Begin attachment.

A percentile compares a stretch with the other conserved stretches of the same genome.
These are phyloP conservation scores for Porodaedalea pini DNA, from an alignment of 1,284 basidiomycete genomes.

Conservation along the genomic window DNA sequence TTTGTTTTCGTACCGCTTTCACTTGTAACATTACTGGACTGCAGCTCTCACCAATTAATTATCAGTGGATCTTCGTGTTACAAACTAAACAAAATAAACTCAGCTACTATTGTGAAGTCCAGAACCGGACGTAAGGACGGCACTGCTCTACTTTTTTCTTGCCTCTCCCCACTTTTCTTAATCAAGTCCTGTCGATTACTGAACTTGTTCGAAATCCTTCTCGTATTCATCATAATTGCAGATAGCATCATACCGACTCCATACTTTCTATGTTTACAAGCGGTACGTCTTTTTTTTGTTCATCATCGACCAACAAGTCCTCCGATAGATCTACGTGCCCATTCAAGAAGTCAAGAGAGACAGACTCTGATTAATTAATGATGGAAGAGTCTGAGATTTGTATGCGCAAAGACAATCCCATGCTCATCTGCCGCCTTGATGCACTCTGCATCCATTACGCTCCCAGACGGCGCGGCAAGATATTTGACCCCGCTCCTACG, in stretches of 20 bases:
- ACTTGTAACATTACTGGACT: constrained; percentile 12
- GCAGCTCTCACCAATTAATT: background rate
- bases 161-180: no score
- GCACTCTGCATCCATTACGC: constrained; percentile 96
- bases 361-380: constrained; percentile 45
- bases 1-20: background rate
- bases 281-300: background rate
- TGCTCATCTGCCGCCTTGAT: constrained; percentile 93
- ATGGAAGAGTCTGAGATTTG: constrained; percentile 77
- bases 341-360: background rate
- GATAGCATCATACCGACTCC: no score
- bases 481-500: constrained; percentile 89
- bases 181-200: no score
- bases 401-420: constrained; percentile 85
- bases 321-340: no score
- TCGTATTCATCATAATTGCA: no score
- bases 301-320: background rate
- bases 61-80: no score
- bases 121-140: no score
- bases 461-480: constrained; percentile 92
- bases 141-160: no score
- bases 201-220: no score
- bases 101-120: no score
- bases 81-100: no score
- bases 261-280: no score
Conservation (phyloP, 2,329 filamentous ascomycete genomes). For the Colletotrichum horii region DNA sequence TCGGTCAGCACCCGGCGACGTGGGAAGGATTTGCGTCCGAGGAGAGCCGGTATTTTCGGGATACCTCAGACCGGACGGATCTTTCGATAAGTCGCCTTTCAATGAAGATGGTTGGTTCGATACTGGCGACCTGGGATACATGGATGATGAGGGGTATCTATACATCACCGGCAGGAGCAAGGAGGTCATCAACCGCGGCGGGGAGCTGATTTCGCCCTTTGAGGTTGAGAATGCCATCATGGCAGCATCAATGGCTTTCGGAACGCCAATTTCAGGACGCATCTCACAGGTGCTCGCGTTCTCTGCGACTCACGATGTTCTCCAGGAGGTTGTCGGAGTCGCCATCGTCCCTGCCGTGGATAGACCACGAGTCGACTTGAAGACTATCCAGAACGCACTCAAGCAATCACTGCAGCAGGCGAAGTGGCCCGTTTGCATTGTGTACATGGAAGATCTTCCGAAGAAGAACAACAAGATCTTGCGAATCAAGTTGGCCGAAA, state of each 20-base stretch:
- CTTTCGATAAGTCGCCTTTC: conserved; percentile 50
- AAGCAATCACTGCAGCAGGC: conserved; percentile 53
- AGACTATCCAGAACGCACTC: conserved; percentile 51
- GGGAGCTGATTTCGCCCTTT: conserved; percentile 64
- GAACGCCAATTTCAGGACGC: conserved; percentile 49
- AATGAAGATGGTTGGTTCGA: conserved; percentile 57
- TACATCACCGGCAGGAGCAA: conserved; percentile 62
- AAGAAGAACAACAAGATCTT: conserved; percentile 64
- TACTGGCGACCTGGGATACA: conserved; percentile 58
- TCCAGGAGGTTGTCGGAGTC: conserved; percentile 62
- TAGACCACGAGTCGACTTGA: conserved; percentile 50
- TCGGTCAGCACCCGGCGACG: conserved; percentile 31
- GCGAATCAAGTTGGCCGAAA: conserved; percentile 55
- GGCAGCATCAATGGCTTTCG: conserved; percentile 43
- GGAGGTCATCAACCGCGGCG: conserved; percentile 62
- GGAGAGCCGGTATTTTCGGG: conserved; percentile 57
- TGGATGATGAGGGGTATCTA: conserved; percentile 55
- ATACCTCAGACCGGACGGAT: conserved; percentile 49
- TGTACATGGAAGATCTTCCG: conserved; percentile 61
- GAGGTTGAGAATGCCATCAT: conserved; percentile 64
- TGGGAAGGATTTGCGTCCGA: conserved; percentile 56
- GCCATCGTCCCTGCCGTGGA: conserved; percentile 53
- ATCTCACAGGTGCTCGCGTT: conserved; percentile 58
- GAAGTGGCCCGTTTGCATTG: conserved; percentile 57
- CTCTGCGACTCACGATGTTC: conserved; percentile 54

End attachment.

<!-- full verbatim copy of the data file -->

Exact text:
A percentile compares a stretch with the other conserved stretches of the same genome.
These are phyloP conservation scores for Porodaedalea pini DNA, from an alignment of 1,284 basidiomycete genomes.

Conservation along the genomic window DNA sequence TTTGTTTTCGTACCGCTTTCACTTGTAACATTACTGGACTGCAGCTCTCACCAATTAATTATCAGTGGATCTTCGTGTTACAAACTAAACAAAATAAACTCAGCTACTATTGTGAAGTCCAGAACCGGACGTAAGGACGGCACTGCTCTACTTTTTTCTTGCCTCTCCCCACTTTTCTTAATCAAGTCCTGTCGATTACTGAACTTGTTCGAAATCCTTCTCGTATTCATCATAATTGCAGATAGCATCATACCGACTCCATACTTTCTATGTTTACAAGCGGTACGTCTTTTTTTTGTTCATCATCGACCAACAAGTCCTCCGATAGATCTACGTGCCCATTCAAGAAGTCAAGAGAGACAGACTCTGATTAATTAATGATGGAAGAGTCTGAGATTTGTATGCGCAAAGACAATCCCATGCTCATCTGCCGCCTTGATGCACTCTGCATCCATTACGCTCCCAGACGGCGCGGCAAGATATTTGACCCCGCTCCTACG, in stretches of 20 bases:
- ACTTGTAACATTACTGGACT: constrained; percentile 12
- GCAGCTCTCACCAATTAATT: background rate
- bases 161-180: no score
- GCACTCTGCATCCATTACGC: constrained; percentile 96
- bases 361-380: constrained; percentile 45
- bases 1-20: background rate
- bases 281-300: background rate
- TGCTCATCTGCCGCCTTGAT: constrained; percentile 93
- ATGGAAGAGTCTGAGATTTG: constrained; percentile 77
- bases 341-360: background rate
- GATAGCATCATACCGACTCC: no score
- bases 481-500: constrained; percentile 89
- bases 181-200: no score
- bases 401-420: constrained; percentile 85
- bases 321-340: no score
- TCGTATTCATCATAATTGCA: no score
- bases 301-320: background rate
- bases 61-80: no score
- bases 121-140: no score
- bases 461-480: constrained; percentile 92
- bases 141-160: no score
- bases 201-220: no score
- bases 101-120: no score
- bases 81-100: no score
- bases 261-280: no score
Conservation (phyloP, 2,329 filamentous ascomycete genomes). For the Colletotrichum horii region DNA sequence TCGGTCAGCACCCGGCGACGTGGGAAGGATTTGCGTCCGAGGAGAGCCGGTATTTTCGGGATACCTCAGACCGGACGGATCTTTCGATAAGTCGCCTTTCAATGAAGATGGTTGGTTCGATACTGGCGACCTGGGATACATGGATGATGAGGGGTATCTATACATCACCGGCAGGAGCAAGGAGGTCATCAACCGCGGCGGGGAGCTGATTTCGCCCTTTGAGGTTGAGAATGCCATCATGGCAGCATCAATGGCTTTCGGAACGCCAATTTCAGGACGCATCTCACAGGTGCTCGCGTTCTCTGCGACTCACGATGTTCTCCAGGAGGTTGTCGGAGTCGCCATCGTCCCTGCCGTGGATAGACCACGAGTCGACTTGAAGACTATCCAGAACGCACTCAAGCAATCACTGCAGCAGGCGAAGTGGCCCGTTTGCATTGTGTACATGGAAGATCTTCCGAAGAAGAACAACAAGATCTTGCGAATCAAGTTGGCCGAAA, state of each 20-base stretch:
- CTTTCGATAAGTCGCCTTTC: conserved; percentile 50
- AAGCAATCACTGCAGCAGGC: conserved; percentile 53
- AGACTATCCAGAACGCACTC: conserved; percentile 51
- GGGAGCTGATTTCGCCCTTT: conserved; percentile 64
- GAACGCCAATTTCAGGACGC: conserved; percentile 49
- AATGAAGATGGTTGGTTCGA: conserved; percentile 57
- TACATCACCGGCAGGAGCAA: conserved; percentile 62
- AAGAAGAACAACAAGATCTT: conserved; percentile 64
- TACTGGCGACCTGGGATACA: conserved; percentile 58
- TCCAGGAGGTTGTCGGAGTC: conserved; percentile 62
- TAGACCACGAGTCGACTTGA: conserved; percentile 50
- TCGGTCAGCACCCGGCGACG: conserved; percentile 31
- GCGAATCAAGTTGGCCGAAA: conserved; percentile 55
- GGCAGCATCAATGGCTTTCG: conserved; percentile 43
- GGAGGTCATCAACCGCGGCG: conserved; percentile 62
- GGAGAGCCGGTATTTTCGGG: conserved; percentile 57
- TGGATGATGAGGGGTATCTA: conserved; percentile 55
- ATACCTCAGACCGGACGGAT: conserved; percentile 49
- TGTACATGGAAGATCTTCCG: conserved; percentile 61
- GAGGTTGAGAATGCCATCAT: conserved; percentile 64
- TGGGAAGGATTTGCGTCCGA: conserved; percentile 56
- GCCATCGTCCCTGCCGTGGA: conserved; percentile 53
- ATCTCACAGGTGCTCGCGTT: conserved; percentile 58
- GAAGTGGCCCGTTTGCATTG: conserved; percentile 57
- CTCTGCGACTCACGATGTTC: conserved; percentile 54